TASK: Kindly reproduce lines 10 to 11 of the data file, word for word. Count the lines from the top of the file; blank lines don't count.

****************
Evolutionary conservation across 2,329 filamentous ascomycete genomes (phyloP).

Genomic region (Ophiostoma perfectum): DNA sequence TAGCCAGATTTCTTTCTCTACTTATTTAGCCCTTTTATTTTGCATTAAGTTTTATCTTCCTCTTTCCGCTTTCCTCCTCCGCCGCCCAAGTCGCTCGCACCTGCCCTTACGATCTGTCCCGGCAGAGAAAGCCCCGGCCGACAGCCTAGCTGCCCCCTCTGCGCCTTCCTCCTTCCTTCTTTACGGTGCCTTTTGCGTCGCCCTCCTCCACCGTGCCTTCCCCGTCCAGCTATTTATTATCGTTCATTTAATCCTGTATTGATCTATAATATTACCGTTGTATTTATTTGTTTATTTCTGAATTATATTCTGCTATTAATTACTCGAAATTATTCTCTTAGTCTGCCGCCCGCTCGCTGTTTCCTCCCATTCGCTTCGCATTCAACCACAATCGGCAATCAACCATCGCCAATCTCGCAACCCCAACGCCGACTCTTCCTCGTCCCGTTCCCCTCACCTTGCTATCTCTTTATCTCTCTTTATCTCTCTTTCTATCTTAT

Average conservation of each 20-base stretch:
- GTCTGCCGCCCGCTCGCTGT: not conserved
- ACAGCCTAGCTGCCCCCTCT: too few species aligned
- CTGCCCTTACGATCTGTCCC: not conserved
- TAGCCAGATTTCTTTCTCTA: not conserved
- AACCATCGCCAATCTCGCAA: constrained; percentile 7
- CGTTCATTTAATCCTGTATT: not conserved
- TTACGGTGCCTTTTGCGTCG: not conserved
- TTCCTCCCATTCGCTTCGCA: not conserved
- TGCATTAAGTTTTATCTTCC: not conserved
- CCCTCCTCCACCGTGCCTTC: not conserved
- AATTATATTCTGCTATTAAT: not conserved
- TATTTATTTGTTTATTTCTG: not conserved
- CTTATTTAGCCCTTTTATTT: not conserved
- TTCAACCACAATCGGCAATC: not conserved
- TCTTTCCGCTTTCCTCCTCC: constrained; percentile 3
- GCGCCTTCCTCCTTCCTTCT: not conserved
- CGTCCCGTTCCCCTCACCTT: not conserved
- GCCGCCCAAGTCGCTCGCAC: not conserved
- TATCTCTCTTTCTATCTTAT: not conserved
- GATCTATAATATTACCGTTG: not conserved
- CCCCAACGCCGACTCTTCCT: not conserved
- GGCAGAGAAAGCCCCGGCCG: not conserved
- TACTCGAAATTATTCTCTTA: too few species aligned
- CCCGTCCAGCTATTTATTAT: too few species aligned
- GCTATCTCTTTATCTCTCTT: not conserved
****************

- TTACGGTGCCTTTTGCGTCG: not conserved
- TTCCTCCCATTCGCTTCGCA: not conserved